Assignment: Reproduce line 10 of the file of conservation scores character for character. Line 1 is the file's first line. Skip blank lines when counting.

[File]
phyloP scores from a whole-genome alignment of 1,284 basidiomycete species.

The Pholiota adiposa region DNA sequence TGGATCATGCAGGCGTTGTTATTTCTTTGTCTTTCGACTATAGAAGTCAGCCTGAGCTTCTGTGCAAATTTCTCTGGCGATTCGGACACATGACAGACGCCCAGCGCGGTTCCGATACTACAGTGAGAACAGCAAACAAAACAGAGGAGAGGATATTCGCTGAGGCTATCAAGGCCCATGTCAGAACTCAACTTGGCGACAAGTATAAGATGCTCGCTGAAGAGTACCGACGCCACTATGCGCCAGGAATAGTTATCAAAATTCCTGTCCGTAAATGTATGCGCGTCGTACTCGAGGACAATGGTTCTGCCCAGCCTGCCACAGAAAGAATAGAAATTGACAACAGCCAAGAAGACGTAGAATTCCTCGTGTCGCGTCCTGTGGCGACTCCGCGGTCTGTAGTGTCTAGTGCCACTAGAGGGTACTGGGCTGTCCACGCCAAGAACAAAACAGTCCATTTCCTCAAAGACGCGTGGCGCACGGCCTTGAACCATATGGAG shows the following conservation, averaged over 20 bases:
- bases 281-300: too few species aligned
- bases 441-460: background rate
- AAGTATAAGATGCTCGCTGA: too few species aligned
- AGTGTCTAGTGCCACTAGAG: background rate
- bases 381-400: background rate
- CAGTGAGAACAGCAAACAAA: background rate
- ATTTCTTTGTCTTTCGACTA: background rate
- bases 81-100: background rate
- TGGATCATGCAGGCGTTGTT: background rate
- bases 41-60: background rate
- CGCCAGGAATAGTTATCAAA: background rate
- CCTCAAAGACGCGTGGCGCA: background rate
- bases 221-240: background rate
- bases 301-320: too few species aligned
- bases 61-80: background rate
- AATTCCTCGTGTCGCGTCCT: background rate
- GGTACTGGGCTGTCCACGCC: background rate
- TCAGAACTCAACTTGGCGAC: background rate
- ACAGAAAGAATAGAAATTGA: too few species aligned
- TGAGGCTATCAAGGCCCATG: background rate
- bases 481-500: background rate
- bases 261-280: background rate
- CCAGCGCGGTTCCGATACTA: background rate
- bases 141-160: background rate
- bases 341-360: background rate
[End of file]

- bases 81-100: background rate